Referential Integrity

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Referential integrity ( RI ) is a term from computer science . This is understood to mean conditions that can help ensure data integrity when using relational databases . According to the RI rule, data records (via their foreign keys ) can only refer to existing data records.

According to this, the RI basically consists of two parts:

  1. A new data record with a foreign key can only be inserted in a table if a data record with a corresponding value in the primary key or a unique alternative key exists in the referenced table .
  2. A data record deletion or a change of the key in a primary data record is only possible if no dependent data records are related to this data record.


"Referential integrity (also relationship integrity ) means that attribute values ​​of a foreign key must also be available as attribute value of the primary key."

"The relationships between data objects in a DBMS are controlled via the referential integrity ."

Terms and their meaning

Origin / Background: According to the theory of relations , data to be saved are i. d. Usually divided into several tables. The data records in these tables usually have logical connections (relationships) with one another. See example “library” : Book X is borrowed from library user Y. This resulted in the requirement to be able to protect the consistency of these “references” if necessary by a special and secure concept (the “RI”).

According to the literal meaning, "RI" denotes a given or intended quality status of data: Integer ( flawless, intact, "whole" ) with regard to the mutual references contained therein. At the same time, however, “RI” also means the integrity rule or the functional support through which a DBMS ensures this quality.

The RI rule is an extension of the specification of relationship types - most of which have a cardinality of 1: n . The entity types (= tables ) involved in it are referred to - role-specific for exactly one relationship type, not generally applicable to the table - as master table and detail table . These stipulations are effective for the data records that are specifically related. Master and detail tables can also be the same table (recursive relationships).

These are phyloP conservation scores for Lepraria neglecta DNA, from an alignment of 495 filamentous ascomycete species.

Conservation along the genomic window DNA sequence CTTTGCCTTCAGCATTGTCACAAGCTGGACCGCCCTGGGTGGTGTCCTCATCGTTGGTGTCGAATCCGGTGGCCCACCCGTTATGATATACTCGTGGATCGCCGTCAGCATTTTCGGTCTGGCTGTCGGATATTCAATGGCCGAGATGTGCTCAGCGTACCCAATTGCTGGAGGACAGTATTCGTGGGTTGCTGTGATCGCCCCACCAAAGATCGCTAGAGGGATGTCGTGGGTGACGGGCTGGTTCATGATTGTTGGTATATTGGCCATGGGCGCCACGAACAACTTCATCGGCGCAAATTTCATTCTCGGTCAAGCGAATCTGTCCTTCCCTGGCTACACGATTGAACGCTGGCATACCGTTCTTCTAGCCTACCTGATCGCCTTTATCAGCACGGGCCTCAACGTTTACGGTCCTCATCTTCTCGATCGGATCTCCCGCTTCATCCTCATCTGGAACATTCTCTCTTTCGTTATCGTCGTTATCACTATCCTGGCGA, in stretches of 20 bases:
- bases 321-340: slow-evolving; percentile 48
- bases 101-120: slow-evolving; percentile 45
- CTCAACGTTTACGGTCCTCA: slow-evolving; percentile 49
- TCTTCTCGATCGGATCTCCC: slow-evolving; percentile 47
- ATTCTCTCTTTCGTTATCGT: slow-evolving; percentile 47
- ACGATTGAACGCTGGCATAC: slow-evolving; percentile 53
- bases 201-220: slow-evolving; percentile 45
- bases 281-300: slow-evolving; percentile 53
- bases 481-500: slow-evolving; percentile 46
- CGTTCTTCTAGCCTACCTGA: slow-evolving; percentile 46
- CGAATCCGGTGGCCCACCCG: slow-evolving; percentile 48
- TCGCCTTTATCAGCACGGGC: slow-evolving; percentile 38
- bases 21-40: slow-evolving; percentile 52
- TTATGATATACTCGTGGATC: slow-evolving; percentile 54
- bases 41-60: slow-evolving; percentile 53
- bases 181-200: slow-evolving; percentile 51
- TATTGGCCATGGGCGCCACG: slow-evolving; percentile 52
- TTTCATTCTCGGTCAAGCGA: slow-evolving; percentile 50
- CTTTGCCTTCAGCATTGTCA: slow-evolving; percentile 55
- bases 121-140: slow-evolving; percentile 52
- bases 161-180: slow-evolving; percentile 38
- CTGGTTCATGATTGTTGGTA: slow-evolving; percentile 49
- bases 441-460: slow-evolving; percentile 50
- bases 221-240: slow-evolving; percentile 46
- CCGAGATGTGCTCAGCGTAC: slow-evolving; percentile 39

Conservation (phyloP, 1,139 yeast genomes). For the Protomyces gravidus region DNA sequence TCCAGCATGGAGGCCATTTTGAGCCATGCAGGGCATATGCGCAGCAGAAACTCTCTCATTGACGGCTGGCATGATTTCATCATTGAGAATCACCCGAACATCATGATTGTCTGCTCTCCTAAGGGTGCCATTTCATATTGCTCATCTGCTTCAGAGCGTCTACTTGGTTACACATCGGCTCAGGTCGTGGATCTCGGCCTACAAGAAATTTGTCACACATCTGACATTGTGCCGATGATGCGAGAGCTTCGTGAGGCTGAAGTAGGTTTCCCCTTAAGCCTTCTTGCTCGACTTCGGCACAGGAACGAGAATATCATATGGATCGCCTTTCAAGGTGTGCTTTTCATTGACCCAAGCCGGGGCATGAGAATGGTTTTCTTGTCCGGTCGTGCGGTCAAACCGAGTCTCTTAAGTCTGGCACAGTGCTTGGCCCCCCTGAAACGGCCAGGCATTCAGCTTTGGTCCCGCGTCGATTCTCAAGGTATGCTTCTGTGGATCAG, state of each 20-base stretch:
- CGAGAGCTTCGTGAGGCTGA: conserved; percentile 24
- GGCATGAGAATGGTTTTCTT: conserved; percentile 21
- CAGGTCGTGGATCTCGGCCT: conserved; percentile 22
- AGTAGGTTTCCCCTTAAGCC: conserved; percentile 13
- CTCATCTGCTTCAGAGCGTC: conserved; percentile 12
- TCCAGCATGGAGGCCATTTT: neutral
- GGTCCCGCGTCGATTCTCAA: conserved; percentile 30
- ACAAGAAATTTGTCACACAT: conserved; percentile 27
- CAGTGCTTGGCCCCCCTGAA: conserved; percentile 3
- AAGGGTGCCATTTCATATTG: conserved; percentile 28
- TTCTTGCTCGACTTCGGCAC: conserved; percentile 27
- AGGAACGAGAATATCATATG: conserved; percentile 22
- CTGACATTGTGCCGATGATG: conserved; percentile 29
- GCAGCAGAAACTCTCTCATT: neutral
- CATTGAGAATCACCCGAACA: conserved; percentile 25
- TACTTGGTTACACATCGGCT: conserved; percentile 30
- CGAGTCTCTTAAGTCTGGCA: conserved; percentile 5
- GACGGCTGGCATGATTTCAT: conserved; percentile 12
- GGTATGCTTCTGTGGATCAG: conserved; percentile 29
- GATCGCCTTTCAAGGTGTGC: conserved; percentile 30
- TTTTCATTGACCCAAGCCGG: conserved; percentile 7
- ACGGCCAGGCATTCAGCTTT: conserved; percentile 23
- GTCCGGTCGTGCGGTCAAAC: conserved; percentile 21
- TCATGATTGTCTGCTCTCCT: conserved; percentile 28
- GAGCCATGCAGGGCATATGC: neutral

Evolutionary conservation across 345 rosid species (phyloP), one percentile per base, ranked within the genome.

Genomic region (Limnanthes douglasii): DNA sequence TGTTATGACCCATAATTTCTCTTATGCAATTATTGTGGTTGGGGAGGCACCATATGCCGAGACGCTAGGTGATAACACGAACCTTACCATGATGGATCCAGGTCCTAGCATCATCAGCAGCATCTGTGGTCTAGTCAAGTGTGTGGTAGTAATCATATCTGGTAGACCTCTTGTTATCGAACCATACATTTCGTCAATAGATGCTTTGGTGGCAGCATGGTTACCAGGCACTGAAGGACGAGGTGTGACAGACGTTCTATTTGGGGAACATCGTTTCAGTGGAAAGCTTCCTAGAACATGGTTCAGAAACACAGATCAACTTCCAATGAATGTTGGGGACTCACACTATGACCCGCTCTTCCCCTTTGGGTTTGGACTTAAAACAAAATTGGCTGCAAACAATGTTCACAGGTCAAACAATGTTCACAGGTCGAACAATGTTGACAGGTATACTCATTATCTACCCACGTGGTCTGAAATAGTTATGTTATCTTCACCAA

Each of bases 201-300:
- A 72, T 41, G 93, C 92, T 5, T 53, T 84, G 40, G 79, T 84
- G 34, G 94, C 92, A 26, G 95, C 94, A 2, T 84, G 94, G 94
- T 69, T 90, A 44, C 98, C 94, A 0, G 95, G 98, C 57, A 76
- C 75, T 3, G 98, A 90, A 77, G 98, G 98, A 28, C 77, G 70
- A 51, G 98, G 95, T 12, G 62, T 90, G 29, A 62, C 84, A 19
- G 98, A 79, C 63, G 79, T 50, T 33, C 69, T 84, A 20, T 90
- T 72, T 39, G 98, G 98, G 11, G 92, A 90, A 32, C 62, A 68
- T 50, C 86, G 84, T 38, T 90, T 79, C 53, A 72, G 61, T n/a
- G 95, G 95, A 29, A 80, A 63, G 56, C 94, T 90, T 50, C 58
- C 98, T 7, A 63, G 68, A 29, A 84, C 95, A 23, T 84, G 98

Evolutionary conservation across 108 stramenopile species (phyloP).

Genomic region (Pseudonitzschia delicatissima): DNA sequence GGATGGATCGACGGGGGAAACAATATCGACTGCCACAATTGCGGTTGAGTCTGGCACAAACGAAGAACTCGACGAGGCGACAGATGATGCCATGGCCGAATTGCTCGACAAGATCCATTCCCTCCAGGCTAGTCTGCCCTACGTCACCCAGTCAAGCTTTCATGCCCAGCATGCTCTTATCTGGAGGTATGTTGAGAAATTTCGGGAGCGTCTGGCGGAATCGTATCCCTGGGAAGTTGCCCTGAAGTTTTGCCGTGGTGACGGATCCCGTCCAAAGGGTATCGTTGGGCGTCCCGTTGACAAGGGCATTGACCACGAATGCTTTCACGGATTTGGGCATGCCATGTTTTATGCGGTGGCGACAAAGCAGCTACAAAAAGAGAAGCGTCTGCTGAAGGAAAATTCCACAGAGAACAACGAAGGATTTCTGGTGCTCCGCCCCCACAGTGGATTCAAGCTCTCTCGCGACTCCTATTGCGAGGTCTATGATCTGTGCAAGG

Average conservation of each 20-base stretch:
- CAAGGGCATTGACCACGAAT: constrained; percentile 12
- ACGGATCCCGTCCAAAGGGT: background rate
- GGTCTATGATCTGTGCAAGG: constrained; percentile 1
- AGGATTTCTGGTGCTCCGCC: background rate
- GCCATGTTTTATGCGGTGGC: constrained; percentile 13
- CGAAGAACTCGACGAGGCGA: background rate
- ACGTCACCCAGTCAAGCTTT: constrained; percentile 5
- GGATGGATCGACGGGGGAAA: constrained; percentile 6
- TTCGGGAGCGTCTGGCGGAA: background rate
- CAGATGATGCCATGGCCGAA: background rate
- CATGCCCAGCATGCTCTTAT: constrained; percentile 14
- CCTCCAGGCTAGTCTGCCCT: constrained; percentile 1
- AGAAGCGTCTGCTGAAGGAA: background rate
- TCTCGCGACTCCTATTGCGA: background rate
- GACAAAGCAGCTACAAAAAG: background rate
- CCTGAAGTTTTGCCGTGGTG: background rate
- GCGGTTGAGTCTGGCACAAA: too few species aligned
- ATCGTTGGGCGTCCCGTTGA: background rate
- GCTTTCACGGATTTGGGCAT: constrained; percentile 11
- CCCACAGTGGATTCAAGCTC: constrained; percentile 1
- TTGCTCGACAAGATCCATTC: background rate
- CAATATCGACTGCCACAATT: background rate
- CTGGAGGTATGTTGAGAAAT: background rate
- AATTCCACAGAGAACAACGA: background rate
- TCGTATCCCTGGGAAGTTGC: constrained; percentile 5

Other names for master tables are primary, parent, parent or referenced table. The detail table is also called a linked *, child / child, dependent, related *, referencing, referring table or "table with the foreign key".
(*) = conceptually rather unsuitable because the relationship of dependency remains unclear.

A classic case for RI specifications including deletion forwarding are so-called relationship tables , which often only contain the foreign keys of the data records involved in an n: m relationship . References to non-existent primary data records are not allowed here; If one of the two primary data records is deleted, the data record in the relationship table can / must also be deleted.

The (somewhat cumbersome) term “referential integrity” is often abbreviated with RI or RI , and the new German spelling (referential with “z”) is widely used.


  • In addition to referential integrity (as partial aspects of data quality and consistency), there are other integrity conditions such as value range integrity (valid values ​​at data field level) and the uniqueness of key terms . In addition, database systems ensure the consistency of data at the transaction level (all or no updates, e.g. in the event of a technical interruption) and against updates from competing users / transactions , especially in multi-user operation .
  • RI-like consistency conditions in non-relationally stored databases do not fall under the term 'referential integrity', but are checked by other means, e.g. B. individually in the IT application. Example: data in configuration and registry files , hyperlinks in wikis, etc.

Extensions / special features

While the RI generally protects against inconsistent data actions, many database systems offer additional functions that can be useful when updating master data records:

Change transfer (ÄW)
If the unique key of a record is changed, the DBMS can adjust the foreign keys in all dependent records - instead of rejecting the change. Change propagation is used in particular when natural keys (which can change; family name in the event of marriage) are used; because artificial keys are i. d. Usually unchangeable and no change propagation required.
Extinguishing transmission (LW)
In certain cases it makes sense to also delete dependent data records when deleting the master data record.

These functions can optionally be set in the RI specification and (depending on the DBMS ) extended / specified by additional conditions (see example ). They only work when master data records are updated; detailed data can be deleted at any time or assigned to other (existing) master records.

Other special features in connection with the RI are:

Recursive relationships
The RI can also refer to data in only one table, for example if subdivisions are assigned to their common main department in the DEPARTMENT table.
If the dependent data records from an RI relationship are themselves primary data records, the RI rule can also refer to their dependent records. A deletion or change transfer can therefore have a multilevel effect.
Relationship to yourself